“DON’T CHANGE A WORD,” he declared.

    Then: “who are you!!!??? who wrote this??!!!!!”

    Then: “motherhood has changed u. uve never written with such freedom joy and love of life its the most bighearted expansive novel you’ve ever written.”

    I texted back, “I’m dedicating the book to you.”

    To which Sam replied, “are you serious???!!! that almost makes it worth it for me to die of cancer.”

    Last November, I flew from St. Louis to Chicago to hand-deliver to Sam an advance copy of “Eligible,” and I’m not exaggerating when I say that being greeted by him at the airport was—sexual orientations be damned—the most romantic moment of my life. In our delight at seeing each other, our multiple hugs, we out-“Love Actually”–ed “Love Actually.” Then we took a taxi to a fancy restaurant high up in a downtown hotel, where we were meeting our friend Shauna for lunch.

    Though he was mostly still eating many small meals, Sam had kept his stomach empty in order to indulge at this one; we consumed expensive food, admired the view of Lake Michigan, and gossiped. After lunch, Shauna went home to her baby while Sam and I walked around in the cold and gossiped some more. A week later, Sam returned to his parents’ condo in Torrance for Thanksgiving, and almost immediately things started going wrong.

    “Spent Sunday in emergency room after having three hours of severe nausea,” he texted. Or, “Yesterday I had severe cramps that felt like I was being repeatedly stabbed in my stomach with a knife.”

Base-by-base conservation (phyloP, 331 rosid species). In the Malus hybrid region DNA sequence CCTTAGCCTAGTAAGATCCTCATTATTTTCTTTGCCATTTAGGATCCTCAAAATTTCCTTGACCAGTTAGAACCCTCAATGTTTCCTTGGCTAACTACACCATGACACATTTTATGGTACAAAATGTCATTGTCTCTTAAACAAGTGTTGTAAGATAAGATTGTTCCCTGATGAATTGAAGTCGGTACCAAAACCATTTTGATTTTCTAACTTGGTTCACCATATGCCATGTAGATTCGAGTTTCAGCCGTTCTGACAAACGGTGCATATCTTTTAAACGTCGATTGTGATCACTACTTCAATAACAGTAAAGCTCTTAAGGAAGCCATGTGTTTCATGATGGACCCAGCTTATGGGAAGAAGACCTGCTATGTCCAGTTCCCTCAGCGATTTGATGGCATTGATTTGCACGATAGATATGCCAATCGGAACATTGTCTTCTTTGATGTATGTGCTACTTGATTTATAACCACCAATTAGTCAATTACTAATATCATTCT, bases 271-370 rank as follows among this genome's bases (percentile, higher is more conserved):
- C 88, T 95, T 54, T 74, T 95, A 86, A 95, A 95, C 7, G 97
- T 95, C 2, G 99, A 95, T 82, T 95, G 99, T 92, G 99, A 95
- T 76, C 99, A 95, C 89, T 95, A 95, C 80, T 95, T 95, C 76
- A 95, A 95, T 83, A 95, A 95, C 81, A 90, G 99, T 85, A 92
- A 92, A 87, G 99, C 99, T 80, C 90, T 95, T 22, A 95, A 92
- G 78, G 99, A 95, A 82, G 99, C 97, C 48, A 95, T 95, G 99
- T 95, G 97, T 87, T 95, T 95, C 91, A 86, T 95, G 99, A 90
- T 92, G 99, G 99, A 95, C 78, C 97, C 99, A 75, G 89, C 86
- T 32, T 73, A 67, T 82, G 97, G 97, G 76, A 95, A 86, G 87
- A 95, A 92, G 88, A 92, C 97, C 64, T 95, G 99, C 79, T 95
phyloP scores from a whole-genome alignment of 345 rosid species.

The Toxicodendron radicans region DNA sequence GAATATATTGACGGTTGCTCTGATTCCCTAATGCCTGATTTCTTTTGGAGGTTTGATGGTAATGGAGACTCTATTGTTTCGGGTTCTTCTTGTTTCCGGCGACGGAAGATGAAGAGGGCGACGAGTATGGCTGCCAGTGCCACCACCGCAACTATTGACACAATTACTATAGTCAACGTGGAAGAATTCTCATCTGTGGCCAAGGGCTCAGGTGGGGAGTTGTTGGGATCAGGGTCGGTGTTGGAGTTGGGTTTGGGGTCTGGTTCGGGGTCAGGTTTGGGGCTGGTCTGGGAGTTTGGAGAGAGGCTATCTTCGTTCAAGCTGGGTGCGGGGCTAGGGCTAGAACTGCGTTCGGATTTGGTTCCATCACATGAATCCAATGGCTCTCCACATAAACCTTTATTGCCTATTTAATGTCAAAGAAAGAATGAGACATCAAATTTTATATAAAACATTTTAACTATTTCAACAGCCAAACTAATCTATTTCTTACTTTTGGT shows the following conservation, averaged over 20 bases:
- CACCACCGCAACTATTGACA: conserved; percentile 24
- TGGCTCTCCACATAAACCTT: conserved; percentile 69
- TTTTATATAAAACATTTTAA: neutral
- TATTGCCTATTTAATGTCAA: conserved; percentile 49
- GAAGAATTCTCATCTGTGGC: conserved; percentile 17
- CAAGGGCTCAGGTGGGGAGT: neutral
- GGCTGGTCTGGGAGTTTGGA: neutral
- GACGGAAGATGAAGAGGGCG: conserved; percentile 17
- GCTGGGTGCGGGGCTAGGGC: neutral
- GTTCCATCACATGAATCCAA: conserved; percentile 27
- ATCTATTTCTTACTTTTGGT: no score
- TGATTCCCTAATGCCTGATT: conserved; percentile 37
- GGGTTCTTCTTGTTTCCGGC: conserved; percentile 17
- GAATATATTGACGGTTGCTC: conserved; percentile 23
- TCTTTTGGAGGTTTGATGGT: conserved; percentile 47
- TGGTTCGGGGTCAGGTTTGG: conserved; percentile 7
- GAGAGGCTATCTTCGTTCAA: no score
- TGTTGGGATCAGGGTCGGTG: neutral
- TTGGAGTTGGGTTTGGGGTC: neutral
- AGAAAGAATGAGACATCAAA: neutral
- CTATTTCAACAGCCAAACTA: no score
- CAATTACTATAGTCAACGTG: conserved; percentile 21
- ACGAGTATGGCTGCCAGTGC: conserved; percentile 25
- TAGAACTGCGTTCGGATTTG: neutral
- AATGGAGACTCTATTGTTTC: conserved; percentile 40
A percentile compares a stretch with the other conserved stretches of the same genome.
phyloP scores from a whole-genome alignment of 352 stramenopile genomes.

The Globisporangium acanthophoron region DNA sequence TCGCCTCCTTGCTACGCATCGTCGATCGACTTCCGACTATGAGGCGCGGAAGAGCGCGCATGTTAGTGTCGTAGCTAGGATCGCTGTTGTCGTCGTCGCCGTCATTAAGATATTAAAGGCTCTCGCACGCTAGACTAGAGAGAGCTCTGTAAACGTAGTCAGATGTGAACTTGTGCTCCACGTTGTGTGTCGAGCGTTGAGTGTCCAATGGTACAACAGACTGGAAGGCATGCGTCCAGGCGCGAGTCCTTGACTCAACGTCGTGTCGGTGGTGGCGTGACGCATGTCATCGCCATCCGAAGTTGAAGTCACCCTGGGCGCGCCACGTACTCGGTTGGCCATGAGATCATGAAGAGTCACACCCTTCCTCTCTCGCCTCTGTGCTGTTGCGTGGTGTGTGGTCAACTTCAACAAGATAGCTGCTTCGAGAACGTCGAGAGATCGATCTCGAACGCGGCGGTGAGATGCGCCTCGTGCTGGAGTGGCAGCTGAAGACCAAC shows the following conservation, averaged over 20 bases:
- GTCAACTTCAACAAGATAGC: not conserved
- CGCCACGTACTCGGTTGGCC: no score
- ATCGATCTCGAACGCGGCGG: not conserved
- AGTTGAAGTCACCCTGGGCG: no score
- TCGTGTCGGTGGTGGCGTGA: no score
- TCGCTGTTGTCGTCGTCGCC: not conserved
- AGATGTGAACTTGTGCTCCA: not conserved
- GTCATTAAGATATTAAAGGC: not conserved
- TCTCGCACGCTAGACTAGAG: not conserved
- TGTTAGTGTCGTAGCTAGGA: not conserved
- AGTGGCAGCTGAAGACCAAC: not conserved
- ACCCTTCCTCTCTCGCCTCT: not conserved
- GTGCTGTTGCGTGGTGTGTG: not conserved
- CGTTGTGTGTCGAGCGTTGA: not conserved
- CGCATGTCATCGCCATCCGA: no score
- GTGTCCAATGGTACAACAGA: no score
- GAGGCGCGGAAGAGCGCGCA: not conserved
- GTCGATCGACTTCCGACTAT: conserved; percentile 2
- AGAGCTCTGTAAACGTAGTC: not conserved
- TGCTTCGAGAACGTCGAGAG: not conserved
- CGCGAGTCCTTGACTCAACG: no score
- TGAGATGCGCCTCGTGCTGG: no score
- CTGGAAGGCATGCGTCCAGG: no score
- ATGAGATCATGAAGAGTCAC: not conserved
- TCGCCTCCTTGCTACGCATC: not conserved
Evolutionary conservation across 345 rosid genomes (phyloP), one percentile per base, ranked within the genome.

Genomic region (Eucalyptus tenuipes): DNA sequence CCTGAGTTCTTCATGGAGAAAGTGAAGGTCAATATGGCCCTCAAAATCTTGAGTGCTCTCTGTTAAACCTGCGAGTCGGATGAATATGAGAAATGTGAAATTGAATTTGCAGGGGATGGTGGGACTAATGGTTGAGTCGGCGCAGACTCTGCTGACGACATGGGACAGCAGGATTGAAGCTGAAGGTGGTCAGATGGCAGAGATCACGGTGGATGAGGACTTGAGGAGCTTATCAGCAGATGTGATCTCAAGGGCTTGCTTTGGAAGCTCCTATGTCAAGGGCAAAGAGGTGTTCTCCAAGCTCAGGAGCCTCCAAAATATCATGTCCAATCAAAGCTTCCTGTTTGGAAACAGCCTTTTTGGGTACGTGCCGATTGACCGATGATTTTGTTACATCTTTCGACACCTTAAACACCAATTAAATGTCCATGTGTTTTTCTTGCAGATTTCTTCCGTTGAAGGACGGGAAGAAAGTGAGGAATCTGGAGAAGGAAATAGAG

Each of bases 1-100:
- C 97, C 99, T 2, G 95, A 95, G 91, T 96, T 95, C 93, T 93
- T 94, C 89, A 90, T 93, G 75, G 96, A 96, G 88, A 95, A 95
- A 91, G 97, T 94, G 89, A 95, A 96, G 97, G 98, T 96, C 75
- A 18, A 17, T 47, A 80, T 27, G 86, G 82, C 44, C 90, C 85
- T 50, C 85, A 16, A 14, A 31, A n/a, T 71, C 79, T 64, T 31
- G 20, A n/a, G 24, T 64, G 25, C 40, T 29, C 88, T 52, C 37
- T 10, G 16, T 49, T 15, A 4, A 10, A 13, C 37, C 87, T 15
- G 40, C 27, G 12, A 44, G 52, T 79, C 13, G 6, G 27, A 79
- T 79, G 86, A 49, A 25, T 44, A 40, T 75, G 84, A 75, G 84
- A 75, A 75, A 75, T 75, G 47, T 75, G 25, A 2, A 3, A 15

He eventually stopped eating solid food, relying instead on Boost brand “nutritional drinks” and an intravenous formula known as T.P.N. Every night, before bed, his sister would spend an hour hooking up his T.P.N. tubes. It took two months, plus multiple and often excruciating CT scans, ultrasounds, X-rays, and biopsies, to confirm that the cancer had returned.

    Sometimes, Sam was too tired, or in too much pain, to text. But, at other times, he was still game to kid around. Once, when I was texting him from a children’s holiday concert and he was at the hospital, he joked that there should be a Hallmark Hall of Fame movie about us, with a montage that cut between me at the concert and him in the operating room; we decided that, for maximum schmaltz, the carol accompanying the montage should be “Have Yourself a Merry Little Christmas.” He also regularly invoked “Terms of Endearment,” telling me I was Shirley MacLaine and he was Debra Winger.

    In February, he embarked on a course of palliative chemo. Around this time, he called with a particularly grim update about how he was doing. Then he light-heartedly added, “So anyway…” and wanted to discuss, in great detail, an embarrassing secret I’d recently divulged.

    I booked a ticket to visit for two weeks hence; this was the trip he’d once encouraged me to delay until things were really bad, but now he didn’t protest. Indeed, he sounded so terrible that I wondered if I should make the trip sooner.

    Flying out to L.A., I imagined that Sam and I might talk for five minutes, then I’d sit there and read while he slept. Instead, after not hugging hello because he was immuno-compromised, we astonished his family and ourselves with a marathon six-hour conversation. Sam and I talked about novels and other writers, about love and sex and marriage and friendship, about George W. Bush and adult coloring books and how the food Sam craved most was a greasy slice of Domino’s cheese pizza. We got our usually reticent friend Emily to text us a picture of her pregnant belly because it turns out that, when a person with metastatic cancer requests something, people tend to comply.